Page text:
Taveniere has recorded Earl’s endeavors from the early days (and has also contributed drums and bass), nudging him from aloof, eerie folk-rock and tempestuous guitar solos and toward a more collective sound. Together they’ve transitioned from their living room in Bushwick for the first few Woods albums to Earl’s house an hour upstate in Warwick, the apple-orchard town he grew up in, for 2012’s Bend Beyond and 2014’s With Light And With Love. Along the way they collected better recording gear and more instruments and gained a clearer understanding of the sound they sought. They expanded their palette as they refined their idea of the band.
Bend Beyond was concise and focused, eschewing the meandering jams that hallmarked earlier Woods albums. It contained the song “It Ain’t Easy,” an acoustic and steel-guitar ballad, possibly the most poignant song Earl had ever penned and possibly a paean to his recently deceased father. With Light And With Love featured Earl’s most clear-eyed songwriting and Tavenier’s most polished production to date. It contained “Moving To The Left,” a mission statement of pensive confidence and Woods’ first would-be hit. These albums were a turning point: After years of hermetic character-building, Woods had exposed their own abilities.
From the beginning, each successive Woods album accreted sonic heft, and City Sun Eater In The River of Light is, for a few reasons, the heftiest of all. It was recorded at Thump Studios in Brooklyn — a favorite of Taveneire’s, he says, for its collection of impeccable vintage gear — and sounds clean and robust in its production. “Sun City Creeps,” the album opener and first single, features a horn section, a first for the band, unleashing a somber, cascading melody over Earl’s syncopated guitar. The song is unabashedly reggae-inflected, Woods via Studio One. When they reappear on “The Take,” the horns feel more Afrobeat.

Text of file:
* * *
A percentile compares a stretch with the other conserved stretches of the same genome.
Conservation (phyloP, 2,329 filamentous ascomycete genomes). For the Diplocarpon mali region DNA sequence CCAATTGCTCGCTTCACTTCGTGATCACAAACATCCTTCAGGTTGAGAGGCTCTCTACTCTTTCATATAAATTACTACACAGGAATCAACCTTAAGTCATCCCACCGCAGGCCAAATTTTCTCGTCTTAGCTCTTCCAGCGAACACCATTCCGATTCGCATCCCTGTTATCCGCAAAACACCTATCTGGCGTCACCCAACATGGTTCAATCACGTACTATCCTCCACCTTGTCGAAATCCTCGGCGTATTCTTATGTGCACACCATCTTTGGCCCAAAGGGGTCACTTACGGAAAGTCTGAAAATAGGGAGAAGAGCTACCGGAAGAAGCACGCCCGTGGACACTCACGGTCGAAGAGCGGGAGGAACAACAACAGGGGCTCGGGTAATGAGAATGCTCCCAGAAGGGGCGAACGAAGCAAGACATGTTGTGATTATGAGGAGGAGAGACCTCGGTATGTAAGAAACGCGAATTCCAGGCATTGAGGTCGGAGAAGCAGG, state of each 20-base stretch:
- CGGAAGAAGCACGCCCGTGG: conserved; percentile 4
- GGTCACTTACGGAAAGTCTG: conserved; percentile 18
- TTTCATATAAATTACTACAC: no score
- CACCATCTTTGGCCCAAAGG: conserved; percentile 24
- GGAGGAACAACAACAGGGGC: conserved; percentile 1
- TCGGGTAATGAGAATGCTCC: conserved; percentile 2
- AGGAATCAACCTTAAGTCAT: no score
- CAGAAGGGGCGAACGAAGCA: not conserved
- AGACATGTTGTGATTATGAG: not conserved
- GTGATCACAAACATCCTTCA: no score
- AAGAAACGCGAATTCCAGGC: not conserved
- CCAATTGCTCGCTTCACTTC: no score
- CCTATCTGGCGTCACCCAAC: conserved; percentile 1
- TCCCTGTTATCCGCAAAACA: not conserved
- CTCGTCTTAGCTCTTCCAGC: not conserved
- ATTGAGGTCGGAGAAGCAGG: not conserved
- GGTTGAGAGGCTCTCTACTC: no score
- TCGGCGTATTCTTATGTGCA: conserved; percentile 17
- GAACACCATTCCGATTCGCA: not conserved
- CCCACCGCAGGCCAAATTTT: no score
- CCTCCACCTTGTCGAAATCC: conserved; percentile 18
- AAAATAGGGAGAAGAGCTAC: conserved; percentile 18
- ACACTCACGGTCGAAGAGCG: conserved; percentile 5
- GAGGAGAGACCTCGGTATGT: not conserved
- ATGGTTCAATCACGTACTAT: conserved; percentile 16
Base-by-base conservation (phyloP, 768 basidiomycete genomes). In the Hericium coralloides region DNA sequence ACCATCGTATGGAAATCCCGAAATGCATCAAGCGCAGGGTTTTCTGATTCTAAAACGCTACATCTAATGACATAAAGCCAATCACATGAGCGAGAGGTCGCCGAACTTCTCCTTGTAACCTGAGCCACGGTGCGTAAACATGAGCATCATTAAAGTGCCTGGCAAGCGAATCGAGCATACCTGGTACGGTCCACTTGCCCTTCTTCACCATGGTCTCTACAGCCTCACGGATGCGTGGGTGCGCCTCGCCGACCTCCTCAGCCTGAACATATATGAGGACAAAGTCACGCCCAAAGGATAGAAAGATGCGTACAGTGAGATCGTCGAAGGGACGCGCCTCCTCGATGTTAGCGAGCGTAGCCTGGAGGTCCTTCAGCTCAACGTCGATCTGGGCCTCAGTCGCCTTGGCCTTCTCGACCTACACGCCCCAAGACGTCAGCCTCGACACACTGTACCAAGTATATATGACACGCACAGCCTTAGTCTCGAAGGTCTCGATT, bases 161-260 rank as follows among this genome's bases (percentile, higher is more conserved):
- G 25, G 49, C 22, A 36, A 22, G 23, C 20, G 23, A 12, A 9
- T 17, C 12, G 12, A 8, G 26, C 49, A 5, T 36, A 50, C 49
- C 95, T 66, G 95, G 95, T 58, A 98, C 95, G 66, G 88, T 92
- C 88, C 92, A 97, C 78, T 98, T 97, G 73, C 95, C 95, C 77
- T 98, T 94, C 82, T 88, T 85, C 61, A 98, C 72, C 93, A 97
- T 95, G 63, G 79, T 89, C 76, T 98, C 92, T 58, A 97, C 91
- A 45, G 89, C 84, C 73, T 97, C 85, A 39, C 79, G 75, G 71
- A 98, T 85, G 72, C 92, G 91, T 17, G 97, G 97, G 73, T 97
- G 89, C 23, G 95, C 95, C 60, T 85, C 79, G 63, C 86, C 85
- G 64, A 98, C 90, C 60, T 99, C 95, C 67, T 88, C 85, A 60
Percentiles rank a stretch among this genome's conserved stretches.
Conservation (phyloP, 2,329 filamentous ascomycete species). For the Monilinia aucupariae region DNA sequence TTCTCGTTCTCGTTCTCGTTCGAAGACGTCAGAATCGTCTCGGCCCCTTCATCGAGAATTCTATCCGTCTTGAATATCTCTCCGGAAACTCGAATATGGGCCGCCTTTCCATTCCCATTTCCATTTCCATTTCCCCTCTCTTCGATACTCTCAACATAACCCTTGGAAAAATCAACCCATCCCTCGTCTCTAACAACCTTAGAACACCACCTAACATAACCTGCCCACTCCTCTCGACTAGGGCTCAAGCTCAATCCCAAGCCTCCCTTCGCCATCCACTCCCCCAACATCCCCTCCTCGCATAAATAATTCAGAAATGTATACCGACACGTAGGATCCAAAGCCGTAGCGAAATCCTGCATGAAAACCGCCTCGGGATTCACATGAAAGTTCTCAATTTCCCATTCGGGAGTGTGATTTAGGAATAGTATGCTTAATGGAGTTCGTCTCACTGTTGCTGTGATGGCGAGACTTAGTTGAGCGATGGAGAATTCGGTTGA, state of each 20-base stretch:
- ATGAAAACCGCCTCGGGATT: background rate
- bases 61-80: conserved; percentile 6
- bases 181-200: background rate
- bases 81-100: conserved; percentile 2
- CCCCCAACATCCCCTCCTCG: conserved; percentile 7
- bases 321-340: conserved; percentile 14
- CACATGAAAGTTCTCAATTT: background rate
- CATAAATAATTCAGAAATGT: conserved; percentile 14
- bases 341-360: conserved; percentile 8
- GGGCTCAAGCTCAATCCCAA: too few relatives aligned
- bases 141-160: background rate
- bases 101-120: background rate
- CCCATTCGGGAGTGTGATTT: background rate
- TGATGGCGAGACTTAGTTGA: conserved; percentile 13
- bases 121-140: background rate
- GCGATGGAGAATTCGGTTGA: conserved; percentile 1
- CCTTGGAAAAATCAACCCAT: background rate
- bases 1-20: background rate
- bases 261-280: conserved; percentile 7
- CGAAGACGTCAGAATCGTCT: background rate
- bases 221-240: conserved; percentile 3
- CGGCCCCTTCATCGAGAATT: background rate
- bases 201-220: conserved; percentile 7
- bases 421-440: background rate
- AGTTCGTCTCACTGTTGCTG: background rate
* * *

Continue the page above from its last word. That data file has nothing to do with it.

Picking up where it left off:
Earl wrote these songs with horns in mind; they weren’t an extravagance or afterthought but essential to the sound in his head that he wanted on the album. Taveniere says these influences — Jamaican music, African music — have always been latent within Woods’ sound. The jam-band tendencies, too — if you consider the Velvet Underground a jam band. (I’ll allow it.) “Sun City Creeps” and “The Take” clock in at six minutes each; the album’s other eight songs run a comfortable four minutes. It’s like they’ve split the difference of their earliest indulgences and more recent brevity and arrived at conventional moderation.
The album ends with “Hollow Home,” a song of gilded beauty that, in typical Woods fashion, belies a creeping, gentle dread. Backed by soothing woo-oohs, Earl sings,
I think I’d like to go find a home away from it all
You can look right up
But is it cut out for you
Safety and perfection sound appealing, but are ultimately less than human. Maybe you don’t want what you think you want.
When we talked for this story, Taveniere was taking a break from recording a friend’s band at Thump and Earl was at home in Warwick, springtime right outside his front window. Ten years and nine albums in, they two are still seeking, albeit from a more comfortable place than before. But comfort can be dangerous. They’ll be on the road soon enough, touring the world all summer to support the new album.
With City Sun Eater, they were motivated, at least in part, by fear — fear of being one-dimensional, of not living up to their potential. If they’re not exploring all the things they like, Taveniere wonders, what’s the point? Woods, he says, has always been about freedom: “I don’t know if I feel that free in my life. The music is the way I try to deal with that.” And so of course the band must grow — if not in stature, at least in scope. Growing is what living things do.
City Sun Eater In The River Of Light is out today via Woodsist.